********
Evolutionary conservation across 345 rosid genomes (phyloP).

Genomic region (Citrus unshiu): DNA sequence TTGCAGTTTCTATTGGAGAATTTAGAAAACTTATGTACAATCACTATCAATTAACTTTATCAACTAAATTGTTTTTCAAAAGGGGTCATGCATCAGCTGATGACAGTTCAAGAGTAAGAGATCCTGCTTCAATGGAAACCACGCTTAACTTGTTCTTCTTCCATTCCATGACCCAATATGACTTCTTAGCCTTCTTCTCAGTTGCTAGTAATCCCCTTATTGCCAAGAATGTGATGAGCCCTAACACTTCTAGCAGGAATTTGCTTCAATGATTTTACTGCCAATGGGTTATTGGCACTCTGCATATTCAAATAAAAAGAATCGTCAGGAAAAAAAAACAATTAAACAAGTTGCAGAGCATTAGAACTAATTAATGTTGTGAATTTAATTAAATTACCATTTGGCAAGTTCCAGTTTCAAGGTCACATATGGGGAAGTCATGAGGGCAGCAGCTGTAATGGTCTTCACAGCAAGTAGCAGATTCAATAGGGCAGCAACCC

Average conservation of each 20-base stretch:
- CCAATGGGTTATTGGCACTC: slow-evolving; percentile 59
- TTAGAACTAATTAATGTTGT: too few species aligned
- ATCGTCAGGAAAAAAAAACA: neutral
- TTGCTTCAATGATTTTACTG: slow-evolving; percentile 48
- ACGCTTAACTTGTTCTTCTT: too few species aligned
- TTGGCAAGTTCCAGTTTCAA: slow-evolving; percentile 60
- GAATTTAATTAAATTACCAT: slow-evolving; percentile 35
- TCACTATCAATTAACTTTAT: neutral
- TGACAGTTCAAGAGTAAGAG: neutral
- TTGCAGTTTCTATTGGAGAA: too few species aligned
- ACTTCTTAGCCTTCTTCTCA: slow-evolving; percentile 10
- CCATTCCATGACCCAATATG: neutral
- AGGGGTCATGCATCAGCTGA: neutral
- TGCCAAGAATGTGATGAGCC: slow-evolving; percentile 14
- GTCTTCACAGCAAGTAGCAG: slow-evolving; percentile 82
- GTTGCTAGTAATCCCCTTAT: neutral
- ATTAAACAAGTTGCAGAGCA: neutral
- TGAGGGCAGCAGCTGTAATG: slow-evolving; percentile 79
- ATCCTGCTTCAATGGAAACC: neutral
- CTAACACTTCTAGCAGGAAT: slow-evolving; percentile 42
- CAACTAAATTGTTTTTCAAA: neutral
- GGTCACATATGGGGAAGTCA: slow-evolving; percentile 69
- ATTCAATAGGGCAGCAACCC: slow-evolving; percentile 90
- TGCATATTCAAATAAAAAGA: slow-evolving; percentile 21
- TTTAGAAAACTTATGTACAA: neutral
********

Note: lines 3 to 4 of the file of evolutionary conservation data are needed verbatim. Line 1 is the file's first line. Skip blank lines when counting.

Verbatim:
Average conservation of each 20-base stretch:
- CCAATGGGTTATTGGCACTC: slow-evolving; percentile 59